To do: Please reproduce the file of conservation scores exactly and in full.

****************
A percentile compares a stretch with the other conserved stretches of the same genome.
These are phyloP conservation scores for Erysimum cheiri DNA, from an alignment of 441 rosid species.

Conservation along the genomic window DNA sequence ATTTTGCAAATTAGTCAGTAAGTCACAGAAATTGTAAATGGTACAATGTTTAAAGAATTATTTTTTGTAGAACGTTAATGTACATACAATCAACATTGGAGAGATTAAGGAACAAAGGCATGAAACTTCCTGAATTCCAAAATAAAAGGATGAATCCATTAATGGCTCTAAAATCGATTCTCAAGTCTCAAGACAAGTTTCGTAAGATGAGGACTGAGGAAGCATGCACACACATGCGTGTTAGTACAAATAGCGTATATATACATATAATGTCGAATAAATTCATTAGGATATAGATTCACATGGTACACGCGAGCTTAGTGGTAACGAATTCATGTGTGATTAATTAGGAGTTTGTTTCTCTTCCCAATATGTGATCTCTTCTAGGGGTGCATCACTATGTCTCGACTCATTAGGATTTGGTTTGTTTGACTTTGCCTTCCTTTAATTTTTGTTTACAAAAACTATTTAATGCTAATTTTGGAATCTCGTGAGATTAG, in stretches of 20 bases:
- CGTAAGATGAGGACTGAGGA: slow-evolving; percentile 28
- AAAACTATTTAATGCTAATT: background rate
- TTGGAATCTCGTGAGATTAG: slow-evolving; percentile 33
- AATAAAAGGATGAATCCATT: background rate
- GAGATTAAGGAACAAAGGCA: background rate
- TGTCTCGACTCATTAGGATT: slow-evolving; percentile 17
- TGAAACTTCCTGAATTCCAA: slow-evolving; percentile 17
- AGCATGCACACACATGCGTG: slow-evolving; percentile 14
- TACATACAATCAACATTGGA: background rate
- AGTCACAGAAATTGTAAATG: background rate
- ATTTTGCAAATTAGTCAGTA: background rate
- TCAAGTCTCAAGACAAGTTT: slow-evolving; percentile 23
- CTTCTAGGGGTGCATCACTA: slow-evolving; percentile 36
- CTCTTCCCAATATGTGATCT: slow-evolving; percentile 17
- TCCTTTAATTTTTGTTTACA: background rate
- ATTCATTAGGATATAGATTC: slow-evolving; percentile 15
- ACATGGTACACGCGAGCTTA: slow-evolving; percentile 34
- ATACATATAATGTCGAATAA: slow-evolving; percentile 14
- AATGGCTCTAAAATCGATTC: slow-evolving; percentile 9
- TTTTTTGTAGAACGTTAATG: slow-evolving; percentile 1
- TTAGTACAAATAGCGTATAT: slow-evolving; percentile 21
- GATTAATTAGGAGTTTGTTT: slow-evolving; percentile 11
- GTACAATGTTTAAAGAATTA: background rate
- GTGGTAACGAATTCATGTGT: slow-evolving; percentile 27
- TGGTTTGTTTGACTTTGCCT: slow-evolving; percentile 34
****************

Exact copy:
A percentile compares a stretch with the other conserved stretches of the same genome.
These are phyloP conservation scores for Erysimum cheiri DNA, from an alignment of 441 rosid species.

Conservation along the genomic window DNA sequence ATTTTGCAAATTAGTCAGTAAGTCACAGAAATTGTAAATGGTACAATGTTTAAAGAATTATTTTTTGTAGAACGTTAATGTACATACAATCAACATTGGAGAGATTAAGGAACAAAGGCATGAAACTTCCTGAATTCCAAAATAAAAGGATGAATCCATTAATGGCTCTAAAATCGATTCTCAAGTCTCAAGACAAGTTTCGTAAGATGAGGACTGAGGAAGCATGCACACACATGCGTGTTAGTACAAATAGCGTATATATACATATAATGTCGAATAAATTCATTAGGATATAGATTCACATGGTACACGCGAGCTTAGTGGTAACGAATTCATGTGTGATTAATTAGGAGTTTGTTTCTCTTCCCAATATGTGATCTCTTCTAGGGGTGCATCACTATGTCTCGACTCATTAGGATTTGGTTTGTTTGACTTTGCCTTCCTTTAATTTTTGTTTACAAAAACTATTTAATGCTAATTTTGGAATCTCGTGAGATTAG, in stretches of 20 bases:
- CGTAAGATGAGGACTGAGGA: slow-evolving; percentile 28
- AAAACTATTTAATGCTAATT: background rate
- TTGGAATCTCGTGAGATTAG: slow-evolving; percentile 33
- AATAAAAGGATGAATCCATT: background rate
- GAGATTAAGGAACAAAGGCA: background rate
- TGTCTCGACTCATTAGGATT: slow-evolving; percentile 17
- TGAAACTTCCTGAATTCCAA: slow-evolving; percentile 17
- AGCATGCACACACATGCGTG: slow-evolving; percentile 14
- TACATACAATCAACATTGGA: background rate
- AGTCACAGAAATTGTAAATG: background rate
- ATTTTGCAAATTAGTCAGTA: background rate
- TCAAGTCTCAAGACAAGTTT: slow-evolving; percentile 23
- CTTCTAGGGGTGCATCACTA: slow-evolving; percentile 36
- CTCTTCCCAATATGTGATCT: slow-evolving; percentile 17
- TCCTTTAATTTTTGTTTACA: background rate
- ATTCATTAGGATATAGATTC: slow-evolving; percentile 15
- ACATGGTACACGCGAGCTTA: slow-evolving; percentile 34
- ATACATATAATGTCGAATAA: slow-evolving; percentile 14
- AATGGCTCTAAAATCGATTC: slow-evolving; percentile 9
- TTTTTTGTAGAACGTTAATG: slow-evolving; percentile 1
- TTAGTACAAATAGCGTATAT: slow-evolving; percentile 21
- GATTAATTAGGAGTTTGTTT: slow-evolving; percentile 11
- GTACAATGTTTAAAGAATTA: background rate
- GTGGTAACGAATTCATGTGT: slow-evolving; percentile 27
- TGGTTTGTTTGACTTTGCCT: slow-evolving; percentile 34